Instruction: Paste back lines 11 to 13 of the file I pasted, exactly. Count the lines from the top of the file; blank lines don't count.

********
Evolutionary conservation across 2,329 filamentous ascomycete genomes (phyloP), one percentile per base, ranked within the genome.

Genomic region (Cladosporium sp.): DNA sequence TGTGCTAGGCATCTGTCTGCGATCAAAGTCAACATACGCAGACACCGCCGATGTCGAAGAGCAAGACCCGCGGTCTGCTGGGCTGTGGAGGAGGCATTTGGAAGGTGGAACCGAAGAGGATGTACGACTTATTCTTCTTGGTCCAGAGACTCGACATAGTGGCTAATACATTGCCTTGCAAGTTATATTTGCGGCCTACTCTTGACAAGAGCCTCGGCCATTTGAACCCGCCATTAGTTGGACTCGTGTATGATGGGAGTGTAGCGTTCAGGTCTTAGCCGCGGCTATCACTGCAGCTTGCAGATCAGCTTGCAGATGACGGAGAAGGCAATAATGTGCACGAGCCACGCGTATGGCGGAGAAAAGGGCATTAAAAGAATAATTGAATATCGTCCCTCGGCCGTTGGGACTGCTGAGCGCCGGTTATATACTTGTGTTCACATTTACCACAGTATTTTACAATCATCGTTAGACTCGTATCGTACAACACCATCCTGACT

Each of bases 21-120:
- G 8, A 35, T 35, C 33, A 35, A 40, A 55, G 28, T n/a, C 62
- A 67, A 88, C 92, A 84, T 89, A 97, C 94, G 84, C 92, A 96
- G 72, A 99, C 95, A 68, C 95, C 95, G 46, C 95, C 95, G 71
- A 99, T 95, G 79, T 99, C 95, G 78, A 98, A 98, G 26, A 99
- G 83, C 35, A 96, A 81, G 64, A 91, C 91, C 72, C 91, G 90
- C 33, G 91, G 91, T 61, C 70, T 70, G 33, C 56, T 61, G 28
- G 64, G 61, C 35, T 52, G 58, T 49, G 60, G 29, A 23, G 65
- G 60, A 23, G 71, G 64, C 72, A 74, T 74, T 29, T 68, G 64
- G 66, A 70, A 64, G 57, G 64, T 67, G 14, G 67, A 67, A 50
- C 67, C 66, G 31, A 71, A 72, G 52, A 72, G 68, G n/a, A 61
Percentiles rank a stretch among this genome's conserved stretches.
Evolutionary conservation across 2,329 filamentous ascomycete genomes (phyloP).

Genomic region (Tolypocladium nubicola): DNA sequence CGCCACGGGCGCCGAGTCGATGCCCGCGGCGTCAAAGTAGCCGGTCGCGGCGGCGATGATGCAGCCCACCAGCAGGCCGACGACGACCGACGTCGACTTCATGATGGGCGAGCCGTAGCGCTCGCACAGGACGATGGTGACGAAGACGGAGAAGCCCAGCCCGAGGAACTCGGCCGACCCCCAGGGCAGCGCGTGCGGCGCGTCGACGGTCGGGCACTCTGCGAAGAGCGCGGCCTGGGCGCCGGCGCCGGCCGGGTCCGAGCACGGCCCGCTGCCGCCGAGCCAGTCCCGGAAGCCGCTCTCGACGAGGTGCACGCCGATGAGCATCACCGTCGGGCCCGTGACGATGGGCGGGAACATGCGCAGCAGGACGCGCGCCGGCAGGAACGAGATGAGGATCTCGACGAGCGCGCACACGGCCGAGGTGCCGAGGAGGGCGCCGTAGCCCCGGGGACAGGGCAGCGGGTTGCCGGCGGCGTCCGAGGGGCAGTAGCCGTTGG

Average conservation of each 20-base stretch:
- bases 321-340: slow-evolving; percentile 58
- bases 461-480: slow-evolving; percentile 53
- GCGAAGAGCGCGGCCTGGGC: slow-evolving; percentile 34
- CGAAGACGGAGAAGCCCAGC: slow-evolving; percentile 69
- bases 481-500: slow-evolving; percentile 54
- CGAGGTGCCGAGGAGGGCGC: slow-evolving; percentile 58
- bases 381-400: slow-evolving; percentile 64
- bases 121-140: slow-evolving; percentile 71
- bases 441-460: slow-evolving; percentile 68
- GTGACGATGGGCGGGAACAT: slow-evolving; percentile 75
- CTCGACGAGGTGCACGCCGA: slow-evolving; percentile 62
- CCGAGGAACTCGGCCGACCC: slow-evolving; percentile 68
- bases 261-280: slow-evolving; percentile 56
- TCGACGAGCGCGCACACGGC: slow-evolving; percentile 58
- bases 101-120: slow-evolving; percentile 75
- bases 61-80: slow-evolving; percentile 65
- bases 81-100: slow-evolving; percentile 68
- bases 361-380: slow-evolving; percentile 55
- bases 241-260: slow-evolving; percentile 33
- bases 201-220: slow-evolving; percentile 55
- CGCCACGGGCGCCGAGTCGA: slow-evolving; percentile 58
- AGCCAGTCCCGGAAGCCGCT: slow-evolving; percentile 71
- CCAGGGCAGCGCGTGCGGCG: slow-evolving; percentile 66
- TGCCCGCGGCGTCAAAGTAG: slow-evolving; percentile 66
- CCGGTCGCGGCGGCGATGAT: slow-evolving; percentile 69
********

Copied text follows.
- G 60, A 23, G 71, G 64, C 72, A 74, T 74, T 29, T 68, G 64
- G 66, A 70, A 64, G 57, G 64, T 67, G 14, G 67, A 67, A 50
- C 67, C 66, G 31, A 71, A 72, G 52, A 72, G 68, G n/a, A 61